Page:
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Are American moms better workers? Critiques of motherhood have become nihilistic

Supermom? (Credit: Workin' Moms/Netflix)


December 26, 2022   7 mins

Motherhood is in crisis. And nowhere in the West is this truer than in America, famously bringing up the rear by every measure when it comes to parental leave. (Where Sudan offers eight weeks of statutory maternity pay, the USA offers precisely zero.) The United States’s unique combination of workaholism and social conservatism means that mothers are failures if they stay home with their kids (unemployed layabouts!), but also if they work outside the home (neglectful career women!). The American way involves mixing anti-abortion politics with a bootstraps insistence that if you make the decadent lifestyle choice to perpetuate the species then you’d best not expect help with that.

It’s always a challenge to balance professional and personal responsibilities, no matter your gender or nationality. The 2022 Autumn of Cough was not just a US phenomenon. But the American mother is always, at any given moment, doing the wrong thing — and, at least in theory, being shamed for it. American motherhood literature emerges, then, from that situation.

An earlier microgeneration of American moms had to contend with parenting advice. Books that explained whether you could drink a glass of wine while pregnant, or how to get your children to eat vegetables. (The answer in all matters was: be like the French.) Today’s reading material, growing out of the lockdown and school closure era as it does, is more nihilistic. The message is: it’s not your fault; everything is systemic. A portrait begins to emerge, in contemporary American mom-lit, of a mother who, rather than taking small steps to ease her suffering, wants to use her own struggles as a starting point to highlight still-greater ones. She’s not a sassy bad mom, but if she moms badly, it is because the system has (and it has!) set her up for failure.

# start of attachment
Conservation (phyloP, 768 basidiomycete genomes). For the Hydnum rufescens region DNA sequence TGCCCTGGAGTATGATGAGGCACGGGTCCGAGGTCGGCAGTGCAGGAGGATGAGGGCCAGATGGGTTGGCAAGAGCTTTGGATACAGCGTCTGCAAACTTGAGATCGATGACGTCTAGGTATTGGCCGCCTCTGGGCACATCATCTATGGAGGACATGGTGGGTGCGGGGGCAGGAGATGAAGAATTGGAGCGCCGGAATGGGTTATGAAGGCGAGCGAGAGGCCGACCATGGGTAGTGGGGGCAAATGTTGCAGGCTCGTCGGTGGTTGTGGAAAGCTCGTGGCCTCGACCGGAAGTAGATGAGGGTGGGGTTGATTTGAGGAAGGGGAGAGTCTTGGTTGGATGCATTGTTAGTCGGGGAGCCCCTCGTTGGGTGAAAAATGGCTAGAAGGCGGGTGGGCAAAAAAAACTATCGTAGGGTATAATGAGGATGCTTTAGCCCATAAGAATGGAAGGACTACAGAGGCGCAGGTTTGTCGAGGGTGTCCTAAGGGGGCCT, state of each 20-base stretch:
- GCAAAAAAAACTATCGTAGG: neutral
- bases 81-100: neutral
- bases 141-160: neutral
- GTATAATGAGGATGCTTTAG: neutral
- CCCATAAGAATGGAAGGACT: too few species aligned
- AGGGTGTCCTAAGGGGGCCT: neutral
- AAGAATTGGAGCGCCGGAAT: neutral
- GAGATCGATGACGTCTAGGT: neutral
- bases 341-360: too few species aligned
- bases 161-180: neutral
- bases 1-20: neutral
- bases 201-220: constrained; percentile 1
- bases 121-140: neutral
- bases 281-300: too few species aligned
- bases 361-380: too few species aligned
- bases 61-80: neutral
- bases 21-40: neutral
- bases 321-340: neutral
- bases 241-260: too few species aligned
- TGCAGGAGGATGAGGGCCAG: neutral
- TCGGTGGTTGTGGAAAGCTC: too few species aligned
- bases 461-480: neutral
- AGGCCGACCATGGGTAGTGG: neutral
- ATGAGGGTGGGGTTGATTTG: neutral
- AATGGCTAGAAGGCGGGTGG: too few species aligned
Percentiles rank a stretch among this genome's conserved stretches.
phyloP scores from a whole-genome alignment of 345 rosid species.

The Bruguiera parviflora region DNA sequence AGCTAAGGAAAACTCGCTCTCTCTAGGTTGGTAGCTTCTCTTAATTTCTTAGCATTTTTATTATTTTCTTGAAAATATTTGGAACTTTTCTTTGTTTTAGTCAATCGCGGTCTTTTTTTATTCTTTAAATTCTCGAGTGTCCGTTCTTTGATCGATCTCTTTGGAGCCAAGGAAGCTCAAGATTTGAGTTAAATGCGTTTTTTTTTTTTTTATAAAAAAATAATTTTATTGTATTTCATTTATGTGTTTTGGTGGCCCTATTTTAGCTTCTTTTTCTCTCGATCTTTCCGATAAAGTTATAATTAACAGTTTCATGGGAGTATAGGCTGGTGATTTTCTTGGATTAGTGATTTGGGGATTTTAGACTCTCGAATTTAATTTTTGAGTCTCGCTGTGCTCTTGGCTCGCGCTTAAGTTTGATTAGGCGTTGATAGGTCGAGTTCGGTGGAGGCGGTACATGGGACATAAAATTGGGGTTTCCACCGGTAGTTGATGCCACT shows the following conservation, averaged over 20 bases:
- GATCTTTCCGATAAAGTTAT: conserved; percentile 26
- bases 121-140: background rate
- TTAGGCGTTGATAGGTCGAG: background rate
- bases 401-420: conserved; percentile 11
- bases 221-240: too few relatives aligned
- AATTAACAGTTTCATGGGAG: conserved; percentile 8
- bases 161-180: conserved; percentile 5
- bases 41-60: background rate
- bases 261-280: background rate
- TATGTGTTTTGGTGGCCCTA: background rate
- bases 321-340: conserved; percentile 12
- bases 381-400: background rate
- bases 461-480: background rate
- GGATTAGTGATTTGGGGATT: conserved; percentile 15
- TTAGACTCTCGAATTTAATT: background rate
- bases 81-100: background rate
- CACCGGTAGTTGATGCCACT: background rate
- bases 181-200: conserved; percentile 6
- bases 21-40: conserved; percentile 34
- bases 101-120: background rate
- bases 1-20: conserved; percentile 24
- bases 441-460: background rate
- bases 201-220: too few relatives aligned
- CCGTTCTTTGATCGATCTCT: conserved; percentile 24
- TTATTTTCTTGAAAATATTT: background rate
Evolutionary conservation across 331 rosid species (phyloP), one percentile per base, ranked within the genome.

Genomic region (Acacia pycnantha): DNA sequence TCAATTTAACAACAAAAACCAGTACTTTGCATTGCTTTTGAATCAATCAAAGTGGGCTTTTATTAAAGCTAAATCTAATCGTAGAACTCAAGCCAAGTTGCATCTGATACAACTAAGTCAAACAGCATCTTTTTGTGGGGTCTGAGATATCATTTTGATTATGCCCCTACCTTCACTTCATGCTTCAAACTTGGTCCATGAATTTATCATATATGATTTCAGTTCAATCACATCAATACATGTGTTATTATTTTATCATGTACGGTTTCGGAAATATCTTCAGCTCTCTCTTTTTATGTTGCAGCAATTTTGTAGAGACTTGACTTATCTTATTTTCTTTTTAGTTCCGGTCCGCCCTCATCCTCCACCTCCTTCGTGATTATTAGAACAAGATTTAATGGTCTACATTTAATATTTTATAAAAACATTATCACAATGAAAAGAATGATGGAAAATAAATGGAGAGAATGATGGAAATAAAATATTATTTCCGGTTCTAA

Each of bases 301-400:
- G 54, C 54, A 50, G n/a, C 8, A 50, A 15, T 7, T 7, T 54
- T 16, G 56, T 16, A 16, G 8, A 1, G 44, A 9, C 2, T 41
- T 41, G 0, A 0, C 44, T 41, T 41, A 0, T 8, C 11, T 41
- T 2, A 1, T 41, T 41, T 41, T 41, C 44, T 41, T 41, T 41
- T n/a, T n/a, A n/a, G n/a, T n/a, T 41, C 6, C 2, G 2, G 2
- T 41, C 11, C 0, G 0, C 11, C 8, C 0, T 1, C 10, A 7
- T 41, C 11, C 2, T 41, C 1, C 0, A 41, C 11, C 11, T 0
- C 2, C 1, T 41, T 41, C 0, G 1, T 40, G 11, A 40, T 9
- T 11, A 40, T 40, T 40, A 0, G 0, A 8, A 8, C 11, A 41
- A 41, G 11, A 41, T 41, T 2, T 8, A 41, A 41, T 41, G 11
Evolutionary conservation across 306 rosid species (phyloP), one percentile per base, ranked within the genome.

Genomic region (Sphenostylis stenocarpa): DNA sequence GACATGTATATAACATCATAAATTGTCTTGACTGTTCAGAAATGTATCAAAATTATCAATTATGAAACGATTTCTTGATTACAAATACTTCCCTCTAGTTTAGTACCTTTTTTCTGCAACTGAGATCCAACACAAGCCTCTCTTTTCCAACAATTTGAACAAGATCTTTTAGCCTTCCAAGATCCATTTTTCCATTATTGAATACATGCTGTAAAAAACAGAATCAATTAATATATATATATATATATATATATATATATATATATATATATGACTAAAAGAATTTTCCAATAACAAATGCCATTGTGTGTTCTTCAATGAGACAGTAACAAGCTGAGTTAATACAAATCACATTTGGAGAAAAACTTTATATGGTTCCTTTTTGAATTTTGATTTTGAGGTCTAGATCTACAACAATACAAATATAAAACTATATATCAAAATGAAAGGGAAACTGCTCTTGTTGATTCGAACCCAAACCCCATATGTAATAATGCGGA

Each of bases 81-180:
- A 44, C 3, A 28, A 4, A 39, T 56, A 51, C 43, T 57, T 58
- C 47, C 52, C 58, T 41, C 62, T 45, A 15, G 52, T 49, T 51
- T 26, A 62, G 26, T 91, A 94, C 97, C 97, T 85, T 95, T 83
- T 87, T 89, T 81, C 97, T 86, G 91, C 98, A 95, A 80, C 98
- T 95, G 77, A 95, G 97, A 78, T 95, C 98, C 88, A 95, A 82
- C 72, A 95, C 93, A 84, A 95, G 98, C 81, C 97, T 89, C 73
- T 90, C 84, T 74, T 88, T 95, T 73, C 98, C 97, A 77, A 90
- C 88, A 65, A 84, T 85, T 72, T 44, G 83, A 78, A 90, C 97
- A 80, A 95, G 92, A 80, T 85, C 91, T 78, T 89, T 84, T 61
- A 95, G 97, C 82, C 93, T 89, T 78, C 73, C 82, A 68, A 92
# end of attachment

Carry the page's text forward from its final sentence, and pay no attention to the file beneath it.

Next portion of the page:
This year, for instance, we have had New York Times parenting journalist Jessica Grose’s book Screaming on the Inside: a well-reported, head-on attack on American mothers’ struggles, which are structural, and worse for the marginalised. We have had, too, the science journalist Chelsea Conaboy’s Mother Brain, which takes a more roundabout approach. Here, too, everything is structural, everything is impossible, but extra impossible if you don’t happen to be straight or white. Arguing contrary to conventional wisdom, Conaboy’s conclusion is that being a mom (or a dad, or a non-binary parent; she doesn’t exclude) can actually make you a better worker.

These books — like the various articles, posts and newsletters making similar cases — are written not, of course, by mothers generally. They are written by a subset of American women who happen to be both writers and mothers, and who apply the liberal critiques common to the world of mainstream journalism to the intractable problem that is American motherhood. They speak to an audience of women who agree with them, but who are too resigned, too exhausted, or privately too convinced the American way is the only valid one, to materially shake things up.

And they, the writers of American motherhood-crisis lit, have a way of blurring material challenges with ambient (and at times imagined) social pressures. Health care bureaucracy and the absence of paid leave, which the writers I mention point out repeatedly, are facts. The requirement to wake up at 4am to bake “dinosaur-shaped muffins that taste like rainbows but are made of steamed arugula” is the stuff of satire but not an actual demand. The suburban writer who recounted, in the New York Times, that “pulling up with the stroller in anything besides smudged black leggings would earn me glares from other moms” at her local play area was reporting on a vibe, not a reality. Who’s to say that if she’d shown up in couture anyone would have cared?

This blurring is an issue because such nebulous plights seem to weigh more heavily on the well-off, but get wrapped up with the ones that operate the way usual plights do, namely by primarily harming have-nots. Grose acknowledges her class privilege, not in a handwringing sense but in a matter-of-fact way, noting that her experience of being able to leave a job without another lined up while pregnant related to her husband’s income. She mentions her mother being a psychiatrist, a plus when she’s having her own struggles with mental health.